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. Last Updated: 07/27/2016

$50m Loan to Cuba Hinges On Old Debt

Russia would give Cuba $50 million in credit in 2001 if Havana serviced its Soviet-era debt, the Russian government said Monday.

The loan is part an extended economic and technical agreement originally signed by the two governments in 1993, which Russia's Prime Minister Mikhail Kasyanov had prolonged into 2001, the government said in a statement.

Kasyanov told the Finance Ministry to stop the new credit if Cuba failed to keep up payments of the old debt. The statement did not make clear if Cuba has been servicing its debt. The government officials were not immediately available for comment.

The new credit is earmarked to build electrical transformers and 200 kilowatt power stations. Portions would also be used to modernise sugar refineries and to establish a single air traffic control system.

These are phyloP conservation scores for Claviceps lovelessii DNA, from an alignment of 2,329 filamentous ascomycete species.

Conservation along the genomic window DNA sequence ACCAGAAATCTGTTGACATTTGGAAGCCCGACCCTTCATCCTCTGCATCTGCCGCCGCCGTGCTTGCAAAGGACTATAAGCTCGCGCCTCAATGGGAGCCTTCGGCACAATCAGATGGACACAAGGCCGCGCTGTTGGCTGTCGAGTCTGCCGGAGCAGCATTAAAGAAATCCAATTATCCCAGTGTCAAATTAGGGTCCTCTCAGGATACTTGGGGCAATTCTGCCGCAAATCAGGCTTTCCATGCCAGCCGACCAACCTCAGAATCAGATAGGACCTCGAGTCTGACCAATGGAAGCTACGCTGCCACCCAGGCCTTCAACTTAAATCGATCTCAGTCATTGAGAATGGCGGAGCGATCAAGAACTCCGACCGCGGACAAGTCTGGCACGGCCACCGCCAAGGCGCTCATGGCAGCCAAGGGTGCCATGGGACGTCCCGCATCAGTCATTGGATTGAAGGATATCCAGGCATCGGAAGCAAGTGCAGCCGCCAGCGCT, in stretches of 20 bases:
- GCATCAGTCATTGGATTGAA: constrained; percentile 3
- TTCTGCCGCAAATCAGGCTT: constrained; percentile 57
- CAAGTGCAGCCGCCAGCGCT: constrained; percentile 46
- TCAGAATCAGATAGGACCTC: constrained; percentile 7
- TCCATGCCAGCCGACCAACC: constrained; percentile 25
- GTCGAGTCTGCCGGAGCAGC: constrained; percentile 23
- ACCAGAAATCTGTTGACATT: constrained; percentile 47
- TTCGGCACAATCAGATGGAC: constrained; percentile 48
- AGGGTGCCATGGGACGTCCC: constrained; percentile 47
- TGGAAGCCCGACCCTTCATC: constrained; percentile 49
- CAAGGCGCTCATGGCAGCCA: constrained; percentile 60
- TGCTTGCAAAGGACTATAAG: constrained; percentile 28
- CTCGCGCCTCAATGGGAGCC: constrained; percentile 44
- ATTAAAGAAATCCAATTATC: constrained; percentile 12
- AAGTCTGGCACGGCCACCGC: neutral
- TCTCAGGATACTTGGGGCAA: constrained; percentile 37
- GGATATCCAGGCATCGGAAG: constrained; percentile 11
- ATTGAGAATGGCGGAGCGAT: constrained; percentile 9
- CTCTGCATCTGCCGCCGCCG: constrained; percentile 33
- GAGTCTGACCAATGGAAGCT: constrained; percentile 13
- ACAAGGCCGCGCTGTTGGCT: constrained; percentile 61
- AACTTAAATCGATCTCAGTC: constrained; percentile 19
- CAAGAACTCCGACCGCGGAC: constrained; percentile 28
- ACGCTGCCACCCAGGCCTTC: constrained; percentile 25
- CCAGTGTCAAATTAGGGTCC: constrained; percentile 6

Russian President Vladimir Putin visited Cuba last week but failed to reach agreement with Cuban President Fidel Castro on the enormous Soviet-era debt, which Russian media estimate at around $20 billion.

Moscow wants repayment but Havana says Russia should write it off as "compensation" for damages caused to Cuba's economy by the abrupt Soviet fall.